When a company as integral to the wireless LAN space as Atheros endorses a new market direction, you'd do well to pay attention. The wireless chip giant is looking to make life easier for the under-served small-to-midsize enterprise (SME) space with an innovative new addition to its wireless offerings. Given that cost and complexity of doing wireless right keep adoption by SMEs to under 20 percent, Atheros wants to make secure, enterprise-quality wireless achievable for those who want it but feel that they can't effectively pull it off for lack of budget or technical chops. A new collaboration with PowerCloud Systems opens up a lot of possibilities for the SME market and may portend things to come for the WLAN in general.
During the last couple of weeks, I've had the opportunity to talk with a number of cloud-based wireless systems providers. The goal of each (beyond capturing market share) is to drive down equipment costs, eliminate the complexity of controller-based systems and to somewhat relegate WLAN expertise to the margins by providing cloud-based systems that make having a robust WLAN easy. It's one thing to hear this message from the likes of Meraki and Aerohive, and it's another to see the provider of well over 50 percent of all WLAN access point radios buy in to the cloud movement.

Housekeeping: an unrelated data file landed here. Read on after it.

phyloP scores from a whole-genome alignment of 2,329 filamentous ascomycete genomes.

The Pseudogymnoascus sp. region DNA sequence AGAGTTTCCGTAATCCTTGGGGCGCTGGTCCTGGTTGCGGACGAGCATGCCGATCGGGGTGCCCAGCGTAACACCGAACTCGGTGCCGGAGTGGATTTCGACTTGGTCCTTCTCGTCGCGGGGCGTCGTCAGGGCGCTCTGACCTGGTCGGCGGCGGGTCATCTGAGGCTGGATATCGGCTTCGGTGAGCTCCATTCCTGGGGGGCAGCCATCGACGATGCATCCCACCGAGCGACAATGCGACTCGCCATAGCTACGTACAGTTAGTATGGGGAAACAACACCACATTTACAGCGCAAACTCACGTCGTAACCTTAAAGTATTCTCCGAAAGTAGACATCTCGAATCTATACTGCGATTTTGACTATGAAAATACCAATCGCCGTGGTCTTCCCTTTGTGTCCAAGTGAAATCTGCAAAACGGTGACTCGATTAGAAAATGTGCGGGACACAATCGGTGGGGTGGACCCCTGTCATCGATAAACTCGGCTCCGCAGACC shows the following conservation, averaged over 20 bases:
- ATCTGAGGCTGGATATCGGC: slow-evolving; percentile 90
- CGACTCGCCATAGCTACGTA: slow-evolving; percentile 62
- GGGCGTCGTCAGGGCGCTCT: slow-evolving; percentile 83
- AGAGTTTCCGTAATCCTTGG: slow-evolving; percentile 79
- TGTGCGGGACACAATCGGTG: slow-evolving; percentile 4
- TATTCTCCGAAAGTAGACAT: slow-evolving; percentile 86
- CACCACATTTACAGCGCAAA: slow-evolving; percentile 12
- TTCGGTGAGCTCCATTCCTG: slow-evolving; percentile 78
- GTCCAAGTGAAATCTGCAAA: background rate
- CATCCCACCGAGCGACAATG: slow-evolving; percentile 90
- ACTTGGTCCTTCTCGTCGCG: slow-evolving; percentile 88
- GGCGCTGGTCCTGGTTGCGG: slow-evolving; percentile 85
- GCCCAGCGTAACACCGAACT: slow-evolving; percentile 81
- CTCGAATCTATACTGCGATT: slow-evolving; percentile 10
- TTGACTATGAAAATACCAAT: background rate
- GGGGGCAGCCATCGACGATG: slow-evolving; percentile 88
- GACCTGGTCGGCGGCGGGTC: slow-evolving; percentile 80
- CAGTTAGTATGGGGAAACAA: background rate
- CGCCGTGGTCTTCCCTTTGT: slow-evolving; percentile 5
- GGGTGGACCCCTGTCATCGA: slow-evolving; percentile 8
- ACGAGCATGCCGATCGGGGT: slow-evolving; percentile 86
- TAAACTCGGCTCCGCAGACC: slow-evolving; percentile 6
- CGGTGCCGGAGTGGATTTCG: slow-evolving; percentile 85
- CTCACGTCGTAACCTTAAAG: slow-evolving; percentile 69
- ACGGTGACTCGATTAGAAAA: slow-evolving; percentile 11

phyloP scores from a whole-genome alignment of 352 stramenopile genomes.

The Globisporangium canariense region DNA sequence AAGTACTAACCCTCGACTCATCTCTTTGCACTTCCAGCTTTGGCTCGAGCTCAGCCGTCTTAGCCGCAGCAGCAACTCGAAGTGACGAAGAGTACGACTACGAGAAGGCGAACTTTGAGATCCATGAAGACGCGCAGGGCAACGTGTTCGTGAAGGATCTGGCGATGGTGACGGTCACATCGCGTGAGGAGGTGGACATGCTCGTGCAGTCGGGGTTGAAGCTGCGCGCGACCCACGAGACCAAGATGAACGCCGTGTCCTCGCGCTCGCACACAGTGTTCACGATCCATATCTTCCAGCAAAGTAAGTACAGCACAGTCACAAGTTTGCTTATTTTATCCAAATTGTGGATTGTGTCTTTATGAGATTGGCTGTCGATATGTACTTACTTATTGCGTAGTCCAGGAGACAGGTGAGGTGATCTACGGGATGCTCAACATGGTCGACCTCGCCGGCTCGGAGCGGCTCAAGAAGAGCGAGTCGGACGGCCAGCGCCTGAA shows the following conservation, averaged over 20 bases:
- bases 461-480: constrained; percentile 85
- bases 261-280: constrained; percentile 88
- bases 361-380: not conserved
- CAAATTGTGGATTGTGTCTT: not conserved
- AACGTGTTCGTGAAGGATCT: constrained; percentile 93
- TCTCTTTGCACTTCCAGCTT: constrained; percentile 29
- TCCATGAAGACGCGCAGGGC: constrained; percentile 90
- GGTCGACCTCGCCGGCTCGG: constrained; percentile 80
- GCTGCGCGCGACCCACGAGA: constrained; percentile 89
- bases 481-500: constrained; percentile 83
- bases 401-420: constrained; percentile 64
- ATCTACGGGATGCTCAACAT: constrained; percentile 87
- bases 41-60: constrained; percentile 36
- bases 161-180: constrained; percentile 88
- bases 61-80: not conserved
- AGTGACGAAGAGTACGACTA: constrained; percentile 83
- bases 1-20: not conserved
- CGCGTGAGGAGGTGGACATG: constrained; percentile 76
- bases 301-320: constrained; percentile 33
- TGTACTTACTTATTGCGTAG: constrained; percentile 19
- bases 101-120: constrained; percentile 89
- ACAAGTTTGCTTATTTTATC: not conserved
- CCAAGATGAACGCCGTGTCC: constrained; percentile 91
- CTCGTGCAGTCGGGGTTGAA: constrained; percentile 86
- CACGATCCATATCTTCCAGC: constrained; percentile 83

The framework of the Atheros/PowerCloud partnership is relatively simple: Atheros adds CloudCommand technology to its wireless products before they ship. The customer decides whether or not to use it, but if they opt in they have a robust Web-based portal available to manage, configure and monitor their new WLANs through.
The Web portal will be supported by VARs, or even PowerCloud itself, at least in the beginning. PowerCloud Systems and Atheros, both with skin in the game, will ensure that VARs actually know what they are doing with this new model. At the end of the day, the result should be high-quality networks that are simple to install out of the box.
Beyond the SME market, Atheros sees the cloud wireless model as a good fit for emerging smart grid applications and more, and in fact now considers itself a "systems solution provider," as opposed to just a chipset supplier. Exactly what the impact of Atheros' new direction will be on the WLAN market as a whole remains to be seen, but this fast-evolving space is certainly morphing again before our very eyes.